The future of the European Union: Brexit, division and the threat from within

This is an opinion article by an external contributor. The views belong to the writer.
The future of the European Union: Brexit, division and the threat from within
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In a few months, on 29 March, Britain is due to leave the European Union. For the first time ever, what had been an ever-expanding club, will lose a member. The fear in Brussels, Berlin and Paris is that other countries might follow. After all, nationalists are on a roll. Closing borders is now seen by many as the solution to every ill. Multilateral, technocratic institutions like those of the EU are seen as trampling on national sovereignty and democracy. Italians/French/Hungarians First! With further enlargement on hold for now, the EU could become an ever-shrinking club.

Further exits cannot be ruled out. Financial markets may yet force Italy out of the rickety euro, for instance. But the biggest danger is not that nationalists will lead their countries out of the EU; it is that they will first undermine and then take over the EU.

No more exits

When Britain voted in June 2016 to leave the EU, it was widely thought that its departure might start a trend. France might Frexit, the Netherlands Nexit and Italy Italeave. That fear, in turn, is a big reason why German Chancellor Angela Merkel and French President Emmanuel Macron are so intent on striking a tough bargain with the UK Prime Minister, Theresa May. To deter others, leaving the EU must be seen as making Britain worse off. You can’t have your cake and eat it.

The strategy seems to be working. The European Parliament’s latest Eurobarometer survey shows support for EU membership rising in most countries – even though voters also increasingly think the EU is going in the wrong direction. This grudging support for the EU comes out particularly clearly when voters are asked how they would vote in a putative referendum on EU membership. In Italy, where the EU is least popular, more voters (45%) think their country hasn’t benefited from EU membership than think it has (43%) – yet only 24% would vote to leave the EU in a referendum (and 44% to remain). The EU may be deeply flawed, but leaving seems worse.

No wonder nationalists are backtracking from their earlier enthusiasm for exiting the EU. In France, where 63% would vote to remain in the EU and only 17% would vote to leave, Marine Le Pen, the leader of the far-right Rassemblement National (previously Front National), has ditched her previous demand for Frexit. In the Netherlands, the hard-right populist Geert Wilders now emphasises hostility to Muslim immigrants rather than Nexit. In Italy, Matteo Salvini, the hardline interior minister who is also the leader of the far-right Lega (League), rages against the constraints of euro membership, but says Italy has no intention to leave for now.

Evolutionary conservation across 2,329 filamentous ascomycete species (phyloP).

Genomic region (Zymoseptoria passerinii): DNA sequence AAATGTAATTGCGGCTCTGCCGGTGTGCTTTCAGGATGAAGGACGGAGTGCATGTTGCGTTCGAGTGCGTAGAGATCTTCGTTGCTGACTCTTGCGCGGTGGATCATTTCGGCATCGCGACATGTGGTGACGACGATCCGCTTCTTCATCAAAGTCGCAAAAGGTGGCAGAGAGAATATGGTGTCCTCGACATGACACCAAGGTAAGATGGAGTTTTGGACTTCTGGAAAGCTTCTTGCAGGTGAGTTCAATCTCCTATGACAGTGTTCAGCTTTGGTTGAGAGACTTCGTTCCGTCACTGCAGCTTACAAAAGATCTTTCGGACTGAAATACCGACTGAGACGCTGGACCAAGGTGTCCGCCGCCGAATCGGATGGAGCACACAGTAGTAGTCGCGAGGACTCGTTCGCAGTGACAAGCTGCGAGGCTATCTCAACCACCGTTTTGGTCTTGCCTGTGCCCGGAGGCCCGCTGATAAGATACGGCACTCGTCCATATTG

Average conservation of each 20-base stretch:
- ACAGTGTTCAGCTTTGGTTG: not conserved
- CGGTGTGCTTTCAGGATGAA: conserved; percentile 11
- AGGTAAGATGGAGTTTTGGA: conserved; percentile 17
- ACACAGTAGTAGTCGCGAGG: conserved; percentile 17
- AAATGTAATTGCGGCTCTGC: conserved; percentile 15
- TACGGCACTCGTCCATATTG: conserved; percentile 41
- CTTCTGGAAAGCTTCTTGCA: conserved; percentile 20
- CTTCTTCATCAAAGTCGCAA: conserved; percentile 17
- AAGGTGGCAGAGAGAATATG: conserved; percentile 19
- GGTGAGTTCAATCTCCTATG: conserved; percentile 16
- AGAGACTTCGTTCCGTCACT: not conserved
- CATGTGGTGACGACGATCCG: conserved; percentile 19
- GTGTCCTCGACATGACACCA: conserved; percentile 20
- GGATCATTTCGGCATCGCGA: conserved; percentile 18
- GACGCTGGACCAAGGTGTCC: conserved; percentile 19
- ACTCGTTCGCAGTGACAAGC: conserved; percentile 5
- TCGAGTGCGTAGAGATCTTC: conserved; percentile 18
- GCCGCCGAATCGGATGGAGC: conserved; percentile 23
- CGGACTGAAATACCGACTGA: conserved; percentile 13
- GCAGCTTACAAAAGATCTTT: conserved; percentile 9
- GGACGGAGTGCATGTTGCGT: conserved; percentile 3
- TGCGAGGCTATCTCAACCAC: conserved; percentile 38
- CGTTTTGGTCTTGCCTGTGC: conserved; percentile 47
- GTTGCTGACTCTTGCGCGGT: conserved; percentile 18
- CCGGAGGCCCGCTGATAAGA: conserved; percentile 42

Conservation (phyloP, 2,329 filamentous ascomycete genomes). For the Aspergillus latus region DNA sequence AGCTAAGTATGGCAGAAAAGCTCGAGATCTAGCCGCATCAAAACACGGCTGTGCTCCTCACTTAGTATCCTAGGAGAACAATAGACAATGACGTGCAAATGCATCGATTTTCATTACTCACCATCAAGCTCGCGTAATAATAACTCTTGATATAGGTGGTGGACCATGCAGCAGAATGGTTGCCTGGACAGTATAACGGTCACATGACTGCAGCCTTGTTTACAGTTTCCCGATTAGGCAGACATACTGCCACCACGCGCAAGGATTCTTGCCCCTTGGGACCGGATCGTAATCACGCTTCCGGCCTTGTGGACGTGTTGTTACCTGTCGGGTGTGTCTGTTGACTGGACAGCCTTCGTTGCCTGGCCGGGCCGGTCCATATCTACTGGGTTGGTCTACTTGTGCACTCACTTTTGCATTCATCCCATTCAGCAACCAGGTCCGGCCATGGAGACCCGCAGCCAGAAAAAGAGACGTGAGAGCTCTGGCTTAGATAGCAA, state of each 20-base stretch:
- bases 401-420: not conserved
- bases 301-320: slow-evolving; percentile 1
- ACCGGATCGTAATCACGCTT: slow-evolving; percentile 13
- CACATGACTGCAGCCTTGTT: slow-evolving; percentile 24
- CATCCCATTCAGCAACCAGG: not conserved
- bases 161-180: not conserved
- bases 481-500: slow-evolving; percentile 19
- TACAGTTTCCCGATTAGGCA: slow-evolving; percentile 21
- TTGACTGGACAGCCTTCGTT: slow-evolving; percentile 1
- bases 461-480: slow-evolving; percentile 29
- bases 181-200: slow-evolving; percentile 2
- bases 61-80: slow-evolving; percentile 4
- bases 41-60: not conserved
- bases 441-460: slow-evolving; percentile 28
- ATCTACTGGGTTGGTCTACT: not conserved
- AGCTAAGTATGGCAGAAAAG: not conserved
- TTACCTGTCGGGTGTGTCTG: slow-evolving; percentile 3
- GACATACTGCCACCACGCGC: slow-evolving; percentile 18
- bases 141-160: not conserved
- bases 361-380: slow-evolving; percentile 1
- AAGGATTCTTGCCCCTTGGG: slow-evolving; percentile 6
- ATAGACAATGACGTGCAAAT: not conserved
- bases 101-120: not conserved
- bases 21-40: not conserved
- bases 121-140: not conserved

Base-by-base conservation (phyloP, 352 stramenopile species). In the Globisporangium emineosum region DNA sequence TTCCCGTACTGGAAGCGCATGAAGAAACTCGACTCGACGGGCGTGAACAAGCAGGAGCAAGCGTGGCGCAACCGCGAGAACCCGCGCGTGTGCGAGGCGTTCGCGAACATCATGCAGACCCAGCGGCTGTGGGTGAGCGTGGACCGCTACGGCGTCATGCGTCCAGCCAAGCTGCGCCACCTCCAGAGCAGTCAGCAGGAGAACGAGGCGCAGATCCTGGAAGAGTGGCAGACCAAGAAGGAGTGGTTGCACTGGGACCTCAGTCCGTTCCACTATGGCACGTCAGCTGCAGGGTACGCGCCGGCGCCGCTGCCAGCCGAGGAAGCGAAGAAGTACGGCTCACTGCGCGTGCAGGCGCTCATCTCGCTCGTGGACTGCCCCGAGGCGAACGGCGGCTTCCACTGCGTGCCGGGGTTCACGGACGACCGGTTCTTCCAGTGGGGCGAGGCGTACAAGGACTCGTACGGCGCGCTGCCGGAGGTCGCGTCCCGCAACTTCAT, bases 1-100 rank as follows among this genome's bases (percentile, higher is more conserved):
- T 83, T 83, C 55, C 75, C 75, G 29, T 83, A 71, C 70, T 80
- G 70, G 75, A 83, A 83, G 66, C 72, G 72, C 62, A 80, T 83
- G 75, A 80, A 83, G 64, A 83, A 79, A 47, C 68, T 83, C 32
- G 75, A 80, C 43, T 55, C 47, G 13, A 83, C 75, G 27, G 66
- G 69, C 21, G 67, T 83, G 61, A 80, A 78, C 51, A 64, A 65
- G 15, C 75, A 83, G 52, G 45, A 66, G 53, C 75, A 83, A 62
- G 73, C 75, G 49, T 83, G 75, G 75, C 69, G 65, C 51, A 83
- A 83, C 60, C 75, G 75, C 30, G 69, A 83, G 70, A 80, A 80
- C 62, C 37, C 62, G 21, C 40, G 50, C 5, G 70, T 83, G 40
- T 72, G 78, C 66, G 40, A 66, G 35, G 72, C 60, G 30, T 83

The threat from within

It’s a good thing that leaving the EU is losing its appeal. But there are no grounds for complacency. While Britain’s chaotic attempt to exit looks to most Europeans like an act of reckless self-harm, the nationalist threat to the EU is stronger than ever. This at a time when economies are growing at a decent clip, wages are finally rising, unemployment is falling and the numbers of refugees and migrants crossing the Mediterranean have plunged. How strong might the nationalist surge be the next time a big crisis flares up?

Explicitly far-right parties are already soaring in the polls in many countries. Lega now tops the polls in Italy. In France, the Rassemblement National is neck and neck with President Macron’s La République en Marche. In Germany, the Alternative for Germany (AfD) has overtaken the Social Democratic Party (SPD) to become the second most popular party. The European Parliament elections next May are likely to see record numbers of nationalist MEPs elected.

Nationalists increasingly set the political agenda. Mainstream parties often echo their lines; some even get into bed with them. Witness Austria, whose 32-year-old prime minister Sebastian Kurz is fêted among many European conservatives for having halted the rise of the far-right. His strategy: copy many of the Freedom Party’s policies and much of its rhetoric and bring it into his coalition government. Who, then, is co-opting whom?

Kurz would doubtless point out that his coalition is explicitly pro-EU. That is true and welcome. But the nationalist threat remains real, because far-right leaders have concluded that countries don’t need to leave the EU in order to reassert their national sovereignty. In the short term, they can emulate the Hungarian and Polish governments and ignore the rules they dislike, while still reaping the benefits of EU membership. The Polish government is busy trampling on the rule of law with impunity, protected against any effective EU sanctions by the prospect of a Hungarian veto.